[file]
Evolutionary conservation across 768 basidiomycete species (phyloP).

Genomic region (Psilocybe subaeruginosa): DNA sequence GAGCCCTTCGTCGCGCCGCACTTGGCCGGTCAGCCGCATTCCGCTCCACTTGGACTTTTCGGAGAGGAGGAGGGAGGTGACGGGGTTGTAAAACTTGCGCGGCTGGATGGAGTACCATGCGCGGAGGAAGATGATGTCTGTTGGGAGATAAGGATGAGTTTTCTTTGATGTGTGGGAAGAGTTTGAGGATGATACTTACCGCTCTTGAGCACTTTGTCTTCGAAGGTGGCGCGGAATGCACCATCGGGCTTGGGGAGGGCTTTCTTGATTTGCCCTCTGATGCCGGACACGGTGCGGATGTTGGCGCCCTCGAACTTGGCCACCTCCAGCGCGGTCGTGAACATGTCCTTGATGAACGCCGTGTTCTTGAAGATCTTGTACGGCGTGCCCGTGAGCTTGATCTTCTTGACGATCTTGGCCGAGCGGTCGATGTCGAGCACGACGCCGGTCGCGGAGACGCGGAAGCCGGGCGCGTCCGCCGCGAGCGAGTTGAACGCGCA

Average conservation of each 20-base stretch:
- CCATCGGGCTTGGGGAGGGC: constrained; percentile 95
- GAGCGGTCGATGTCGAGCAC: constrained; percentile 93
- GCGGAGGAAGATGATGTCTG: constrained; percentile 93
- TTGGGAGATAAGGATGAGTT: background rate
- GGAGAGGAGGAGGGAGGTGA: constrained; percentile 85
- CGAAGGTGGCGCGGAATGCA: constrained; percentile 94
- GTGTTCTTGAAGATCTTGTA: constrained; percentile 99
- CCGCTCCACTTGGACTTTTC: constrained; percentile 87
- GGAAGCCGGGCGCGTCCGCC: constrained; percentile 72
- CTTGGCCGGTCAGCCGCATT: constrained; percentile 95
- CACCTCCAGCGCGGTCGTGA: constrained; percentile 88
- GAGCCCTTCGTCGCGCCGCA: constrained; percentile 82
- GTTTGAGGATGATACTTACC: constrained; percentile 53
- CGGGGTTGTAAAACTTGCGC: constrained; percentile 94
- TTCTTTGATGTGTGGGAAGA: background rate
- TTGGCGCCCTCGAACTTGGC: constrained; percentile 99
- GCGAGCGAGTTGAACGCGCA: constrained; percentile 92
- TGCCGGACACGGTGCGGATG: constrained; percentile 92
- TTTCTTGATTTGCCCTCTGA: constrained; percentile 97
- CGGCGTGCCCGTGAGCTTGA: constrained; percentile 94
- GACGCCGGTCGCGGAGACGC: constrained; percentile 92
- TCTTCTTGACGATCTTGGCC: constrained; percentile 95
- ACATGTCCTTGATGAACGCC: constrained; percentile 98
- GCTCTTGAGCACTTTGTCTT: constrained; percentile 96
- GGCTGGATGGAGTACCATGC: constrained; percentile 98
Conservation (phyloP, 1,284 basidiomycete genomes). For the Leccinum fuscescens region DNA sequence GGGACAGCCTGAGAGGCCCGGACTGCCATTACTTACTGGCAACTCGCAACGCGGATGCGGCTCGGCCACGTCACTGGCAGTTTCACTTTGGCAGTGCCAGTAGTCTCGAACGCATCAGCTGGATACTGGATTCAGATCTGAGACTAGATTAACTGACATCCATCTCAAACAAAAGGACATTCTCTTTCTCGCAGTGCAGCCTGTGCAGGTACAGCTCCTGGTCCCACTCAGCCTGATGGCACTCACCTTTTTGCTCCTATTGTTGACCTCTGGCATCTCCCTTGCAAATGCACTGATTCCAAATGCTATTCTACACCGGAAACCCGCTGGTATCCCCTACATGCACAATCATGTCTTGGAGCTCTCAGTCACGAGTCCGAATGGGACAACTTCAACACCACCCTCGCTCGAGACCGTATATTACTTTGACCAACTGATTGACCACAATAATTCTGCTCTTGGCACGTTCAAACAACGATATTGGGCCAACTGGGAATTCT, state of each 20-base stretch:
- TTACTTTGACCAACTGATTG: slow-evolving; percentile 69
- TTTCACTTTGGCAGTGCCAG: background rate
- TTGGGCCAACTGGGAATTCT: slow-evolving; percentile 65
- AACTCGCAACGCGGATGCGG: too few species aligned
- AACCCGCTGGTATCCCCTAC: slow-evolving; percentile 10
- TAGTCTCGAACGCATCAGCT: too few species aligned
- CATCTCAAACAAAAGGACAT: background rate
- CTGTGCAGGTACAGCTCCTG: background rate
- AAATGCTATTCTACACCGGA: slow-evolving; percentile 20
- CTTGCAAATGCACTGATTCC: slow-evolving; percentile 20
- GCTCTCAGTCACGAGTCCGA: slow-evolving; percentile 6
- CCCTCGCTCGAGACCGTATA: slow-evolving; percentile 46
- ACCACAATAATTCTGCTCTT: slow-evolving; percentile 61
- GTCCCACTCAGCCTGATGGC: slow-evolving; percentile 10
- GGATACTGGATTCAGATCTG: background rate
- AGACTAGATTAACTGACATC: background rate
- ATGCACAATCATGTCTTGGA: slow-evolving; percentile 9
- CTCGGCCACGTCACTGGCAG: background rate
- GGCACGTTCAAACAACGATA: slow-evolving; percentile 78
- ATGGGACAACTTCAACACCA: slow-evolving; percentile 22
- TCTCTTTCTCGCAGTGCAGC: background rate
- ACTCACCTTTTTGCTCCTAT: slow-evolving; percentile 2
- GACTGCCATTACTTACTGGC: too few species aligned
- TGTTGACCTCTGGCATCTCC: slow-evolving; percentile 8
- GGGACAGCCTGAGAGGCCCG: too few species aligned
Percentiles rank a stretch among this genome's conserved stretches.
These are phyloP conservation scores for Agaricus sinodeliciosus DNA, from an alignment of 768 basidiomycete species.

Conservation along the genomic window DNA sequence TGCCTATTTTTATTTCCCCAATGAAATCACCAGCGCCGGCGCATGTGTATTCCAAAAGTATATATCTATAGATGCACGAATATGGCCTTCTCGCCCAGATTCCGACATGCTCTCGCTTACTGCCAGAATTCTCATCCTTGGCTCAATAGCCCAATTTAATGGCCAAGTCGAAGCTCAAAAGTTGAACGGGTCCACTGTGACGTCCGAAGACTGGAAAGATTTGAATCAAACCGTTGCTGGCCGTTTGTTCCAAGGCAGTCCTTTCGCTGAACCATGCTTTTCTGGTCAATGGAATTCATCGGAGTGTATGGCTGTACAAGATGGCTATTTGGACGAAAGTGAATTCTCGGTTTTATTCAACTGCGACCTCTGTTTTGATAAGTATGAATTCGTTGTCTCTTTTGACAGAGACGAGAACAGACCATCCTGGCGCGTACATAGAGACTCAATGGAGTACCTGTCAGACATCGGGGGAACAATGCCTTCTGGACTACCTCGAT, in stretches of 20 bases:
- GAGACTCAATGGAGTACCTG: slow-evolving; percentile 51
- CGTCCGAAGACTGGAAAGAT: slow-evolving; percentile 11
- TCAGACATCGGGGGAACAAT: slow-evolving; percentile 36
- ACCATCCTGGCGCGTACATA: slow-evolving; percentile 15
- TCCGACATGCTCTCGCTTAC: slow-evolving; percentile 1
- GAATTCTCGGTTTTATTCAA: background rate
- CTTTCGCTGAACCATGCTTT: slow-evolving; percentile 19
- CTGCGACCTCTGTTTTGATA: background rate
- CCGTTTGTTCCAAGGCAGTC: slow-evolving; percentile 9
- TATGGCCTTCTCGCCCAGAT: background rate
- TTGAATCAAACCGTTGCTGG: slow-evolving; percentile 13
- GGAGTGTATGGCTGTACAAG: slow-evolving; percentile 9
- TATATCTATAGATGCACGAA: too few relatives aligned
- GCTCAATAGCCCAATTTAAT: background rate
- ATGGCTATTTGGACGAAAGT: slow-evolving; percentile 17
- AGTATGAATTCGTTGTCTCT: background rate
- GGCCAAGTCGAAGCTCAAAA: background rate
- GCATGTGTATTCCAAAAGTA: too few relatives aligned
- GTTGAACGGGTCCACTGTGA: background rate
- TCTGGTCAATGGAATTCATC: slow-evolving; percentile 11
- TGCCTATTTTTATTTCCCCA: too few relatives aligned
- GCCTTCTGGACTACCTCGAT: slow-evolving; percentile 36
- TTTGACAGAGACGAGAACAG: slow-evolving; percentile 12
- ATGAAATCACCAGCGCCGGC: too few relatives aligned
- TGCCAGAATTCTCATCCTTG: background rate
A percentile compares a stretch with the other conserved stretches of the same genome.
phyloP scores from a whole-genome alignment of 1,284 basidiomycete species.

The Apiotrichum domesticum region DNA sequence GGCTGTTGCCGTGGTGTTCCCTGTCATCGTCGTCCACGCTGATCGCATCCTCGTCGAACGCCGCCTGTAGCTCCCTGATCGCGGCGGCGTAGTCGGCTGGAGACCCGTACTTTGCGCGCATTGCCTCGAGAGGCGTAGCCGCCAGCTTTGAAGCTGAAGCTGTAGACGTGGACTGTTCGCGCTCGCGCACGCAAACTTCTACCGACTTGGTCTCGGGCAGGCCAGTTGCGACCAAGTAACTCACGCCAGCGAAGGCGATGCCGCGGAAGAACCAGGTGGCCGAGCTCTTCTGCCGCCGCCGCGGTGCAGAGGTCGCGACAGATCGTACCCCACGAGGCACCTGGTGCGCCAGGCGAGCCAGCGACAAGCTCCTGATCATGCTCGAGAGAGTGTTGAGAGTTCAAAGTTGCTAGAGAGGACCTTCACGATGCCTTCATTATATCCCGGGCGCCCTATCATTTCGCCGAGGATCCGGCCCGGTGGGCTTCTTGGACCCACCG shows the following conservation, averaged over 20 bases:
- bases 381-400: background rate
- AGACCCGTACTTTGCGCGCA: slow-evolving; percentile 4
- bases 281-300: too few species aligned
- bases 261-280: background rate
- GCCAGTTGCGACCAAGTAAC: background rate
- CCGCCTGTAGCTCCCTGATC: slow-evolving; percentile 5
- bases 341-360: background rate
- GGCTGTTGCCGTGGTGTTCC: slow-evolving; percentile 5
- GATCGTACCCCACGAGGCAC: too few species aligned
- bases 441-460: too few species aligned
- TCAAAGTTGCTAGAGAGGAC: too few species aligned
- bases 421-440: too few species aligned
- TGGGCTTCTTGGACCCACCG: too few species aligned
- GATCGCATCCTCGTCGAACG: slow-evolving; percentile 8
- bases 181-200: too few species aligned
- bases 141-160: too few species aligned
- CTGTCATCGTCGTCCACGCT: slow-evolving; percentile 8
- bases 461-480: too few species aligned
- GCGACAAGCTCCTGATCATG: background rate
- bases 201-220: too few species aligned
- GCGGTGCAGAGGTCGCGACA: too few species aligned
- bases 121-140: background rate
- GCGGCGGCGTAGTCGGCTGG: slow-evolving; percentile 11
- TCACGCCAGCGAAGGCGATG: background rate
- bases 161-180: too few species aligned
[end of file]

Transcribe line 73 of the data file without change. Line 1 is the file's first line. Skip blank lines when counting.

- AGTATGAATTCGTTGTCTCT: background rate